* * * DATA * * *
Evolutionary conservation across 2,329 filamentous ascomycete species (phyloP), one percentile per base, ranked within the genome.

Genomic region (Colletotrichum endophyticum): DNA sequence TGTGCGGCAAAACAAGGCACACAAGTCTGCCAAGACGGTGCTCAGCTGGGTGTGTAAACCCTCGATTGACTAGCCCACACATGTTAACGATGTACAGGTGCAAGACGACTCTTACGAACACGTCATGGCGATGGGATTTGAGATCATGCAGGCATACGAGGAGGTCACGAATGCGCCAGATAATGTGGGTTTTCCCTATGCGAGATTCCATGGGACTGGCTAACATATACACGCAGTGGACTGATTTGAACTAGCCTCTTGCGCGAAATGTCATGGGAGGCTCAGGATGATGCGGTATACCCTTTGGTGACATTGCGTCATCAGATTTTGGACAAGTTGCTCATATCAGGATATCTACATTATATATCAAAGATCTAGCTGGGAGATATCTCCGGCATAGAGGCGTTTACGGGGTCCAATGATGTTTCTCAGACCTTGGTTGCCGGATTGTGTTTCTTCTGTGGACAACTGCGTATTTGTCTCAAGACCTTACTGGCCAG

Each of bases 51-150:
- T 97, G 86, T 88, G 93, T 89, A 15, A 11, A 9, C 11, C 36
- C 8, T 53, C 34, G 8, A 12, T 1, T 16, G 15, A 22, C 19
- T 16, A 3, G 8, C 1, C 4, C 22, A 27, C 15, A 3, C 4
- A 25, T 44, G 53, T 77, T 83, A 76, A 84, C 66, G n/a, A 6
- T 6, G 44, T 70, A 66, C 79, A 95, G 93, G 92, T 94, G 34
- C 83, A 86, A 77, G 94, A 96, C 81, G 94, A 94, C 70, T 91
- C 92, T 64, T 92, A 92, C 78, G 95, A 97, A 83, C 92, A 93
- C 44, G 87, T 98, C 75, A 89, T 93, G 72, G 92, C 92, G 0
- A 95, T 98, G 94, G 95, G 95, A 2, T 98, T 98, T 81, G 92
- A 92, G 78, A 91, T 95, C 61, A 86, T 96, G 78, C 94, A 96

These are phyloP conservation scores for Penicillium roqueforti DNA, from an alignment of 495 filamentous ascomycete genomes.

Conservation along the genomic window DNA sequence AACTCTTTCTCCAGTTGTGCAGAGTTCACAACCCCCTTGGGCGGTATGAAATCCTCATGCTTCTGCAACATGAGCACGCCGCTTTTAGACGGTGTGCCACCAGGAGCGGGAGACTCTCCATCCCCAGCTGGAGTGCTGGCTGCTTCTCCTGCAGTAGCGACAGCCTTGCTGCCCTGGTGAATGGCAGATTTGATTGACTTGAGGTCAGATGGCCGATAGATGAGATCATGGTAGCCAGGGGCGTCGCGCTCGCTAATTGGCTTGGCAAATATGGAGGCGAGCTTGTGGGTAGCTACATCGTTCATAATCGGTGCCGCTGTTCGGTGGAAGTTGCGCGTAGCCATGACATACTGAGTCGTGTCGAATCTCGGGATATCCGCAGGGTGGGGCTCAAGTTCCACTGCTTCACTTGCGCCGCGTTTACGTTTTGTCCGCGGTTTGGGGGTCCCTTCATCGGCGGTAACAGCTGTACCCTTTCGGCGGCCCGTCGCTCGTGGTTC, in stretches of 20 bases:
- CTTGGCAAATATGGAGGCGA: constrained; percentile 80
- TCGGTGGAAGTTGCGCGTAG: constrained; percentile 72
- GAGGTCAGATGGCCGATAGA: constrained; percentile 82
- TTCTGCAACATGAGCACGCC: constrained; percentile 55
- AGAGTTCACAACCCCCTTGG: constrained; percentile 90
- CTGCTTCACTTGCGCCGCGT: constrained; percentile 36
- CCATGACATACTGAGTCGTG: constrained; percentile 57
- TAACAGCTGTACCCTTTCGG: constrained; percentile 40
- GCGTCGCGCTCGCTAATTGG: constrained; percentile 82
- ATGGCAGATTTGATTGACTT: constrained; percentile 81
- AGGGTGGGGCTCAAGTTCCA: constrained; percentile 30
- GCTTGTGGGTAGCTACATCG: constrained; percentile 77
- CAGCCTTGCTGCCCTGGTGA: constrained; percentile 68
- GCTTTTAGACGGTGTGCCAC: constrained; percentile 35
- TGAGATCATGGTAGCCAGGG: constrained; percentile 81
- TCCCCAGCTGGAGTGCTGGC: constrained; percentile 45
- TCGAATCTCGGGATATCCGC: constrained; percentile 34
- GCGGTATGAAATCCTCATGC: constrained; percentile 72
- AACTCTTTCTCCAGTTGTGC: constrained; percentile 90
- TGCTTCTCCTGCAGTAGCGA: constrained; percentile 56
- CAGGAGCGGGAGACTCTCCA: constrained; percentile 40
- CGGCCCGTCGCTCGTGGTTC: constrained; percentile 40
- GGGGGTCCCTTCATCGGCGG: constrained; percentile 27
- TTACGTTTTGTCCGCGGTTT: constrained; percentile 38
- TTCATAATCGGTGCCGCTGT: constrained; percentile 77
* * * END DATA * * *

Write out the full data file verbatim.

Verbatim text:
Evolutionary conservation across 2,329 filamentous ascomycete species (phyloP), one percentile per base, ranked within the genome.

Genomic region (Colletotrichum endophyticum): DNA sequence TGTGCGGCAAAACAAGGCACACAAGTCTGCCAAGACGGTGCTCAGCTGGGTGTGTAAACCCTCGATTGACTAGCCCACACATGTTAACGATGTACAGGTGCAAGACGACTCTTACGAACACGTCATGGCGATGGGATTTGAGATCATGCAGGCATACGAGGAGGTCACGAATGCGCCAGATAATGTGGGTTTTCCCTATGCGAGATTCCATGGGACTGGCTAACATATACACGCAGTGGACTGATTTGAACTAGCCTCTTGCGCGAAATGTCATGGGAGGCTCAGGATGATGCGGTATACCCTTTGGTGACATTGCGTCATCAGATTTTGGACAAGTTGCTCATATCAGGATATCTACATTATATATCAAAGATCTAGCTGGGAGATATCTCCGGCATAGAGGCGTTTACGGGGTCCAATGATGTTTCTCAGACCTTGGTTGCCGGATTGTGTTTCTTCTGTGGACAACTGCGTATTTGTCTCAAGACCTTACTGGCCAG

Each of bases 51-150:
- T 97, G 86, T 88, G 93, T 89, A 15, A 11, A 9, C 11, C 36
- C 8, T 53, C 34, G 8, A 12, T 1, T 16, G 15, A 22, C 19
- T 16, A 3, G 8, C 1, C 4, C 22, A 27, C 15, A 3, C 4
- A 25, T 44, G 53, T 77, T 83, A 76, A 84, C 66, G n/a, A 6
- T 6, G 44, T 70, A 66, C 79, A 95, G 93, G 92, T 94, G 34
- C 83, A 86, A 77, G 94, A 96, C 81, G 94, A 94, C 70, T 91
- C 92, T 64, T 92, A 92, C 78, G 95, A 97, A 83, C 92, A 93
- C 44, G 87, T 98, C 75, A 89, T 93, G 72, G 92, C 92, G 0
- A 95, T 98, G 94, G 95, G 95, A 2, T 98, T 98, T 81, G 92
- A 92, G 78, A 91, T 95, C 61, A 86, T 96, G 78, C 94, A 96

These are phyloP conservation scores for Penicillium roqueforti DNA, from an alignment of 495 filamentous ascomycete genomes.

Conservation along the genomic window DNA sequence AACTCTTTCTCCAGTTGTGCAGAGTTCACAACCCCCTTGGGCGGTATGAAATCCTCATGCTTCTGCAACATGAGCACGCCGCTTTTAGACGGTGTGCCACCAGGAGCGGGAGACTCTCCATCCCCAGCTGGAGTGCTGGCTGCTTCTCCTGCAGTAGCGACAGCCTTGCTGCCCTGGTGAATGGCAGATTTGATTGACTTGAGGTCAGATGGCCGATAGATGAGATCATGGTAGCCAGGGGCGTCGCGCTCGCTAATTGGCTTGGCAAATATGGAGGCGAGCTTGTGGGTAGCTACATCGTTCATAATCGGTGCCGCTGTTCGGTGGAAGTTGCGCGTAGCCATGACATACTGAGTCGTGTCGAATCTCGGGATATCCGCAGGGTGGGGCTCAAGTTCCACTGCTTCACTTGCGCCGCGTTTACGTTTTGTCCGCGGTTTGGGGGTCCCTTCATCGGCGGTAACAGCTGTACCCTTTCGGCGGCCCGTCGCTCGTGGTTC, in stretches of 20 bases:
- CTTGGCAAATATGGAGGCGA: constrained; percentile 80
- TCGGTGGAAGTTGCGCGTAG: constrained; percentile 72
- GAGGTCAGATGGCCGATAGA: constrained; percentile 82
- TTCTGCAACATGAGCACGCC: constrained; percentile 55
- AGAGTTCACAACCCCCTTGG: constrained; percentile 90
- CTGCTTCACTTGCGCCGCGT: constrained; percentile 36
- CCATGACATACTGAGTCGTG: constrained; percentile 57
- TAACAGCTGTACCCTTTCGG: constrained; percentile 40
- GCGTCGCGCTCGCTAATTGG: constrained; percentile 82
- ATGGCAGATTTGATTGACTT: constrained; percentile 81
- AGGGTGGGGCTCAAGTTCCA: constrained; percentile 30
- GCTTGTGGGTAGCTACATCG: constrained; percentile 77
- CAGCCTTGCTGCCCTGGTGA: constrained; percentile 68
- GCTTTTAGACGGTGTGCCAC: constrained; percentile 35
- TGAGATCATGGTAGCCAGGG: constrained; percentile 81
- TCCCCAGCTGGAGTGCTGGC: constrained; percentile 45
- TCGAATCTCGGGATATCCGC: constrained; percentile 34
- GCGGTATGAAATCCTCATGC: constrained; percentile 72
- AACTCTTTCTCCAGTTGTGC: constrained; percentile 90
- TGCTTCTCCTGCAGTAGCGA: constrained; percentile 56
- CAGGAGCGGGAGACTCTCCA: constrained; percentile 40
- CGGCCCGTCGCTCGTGGTTC: constrained; percentile 40
- GGGGGTCCCTTCATCGGCGG: constrained; percentile 27
- TTACGTTTTGTCCGCGGTTT: constrained; percentile 38
- TTCATAATCGGTGCCGCTGT: constrained; percentile 77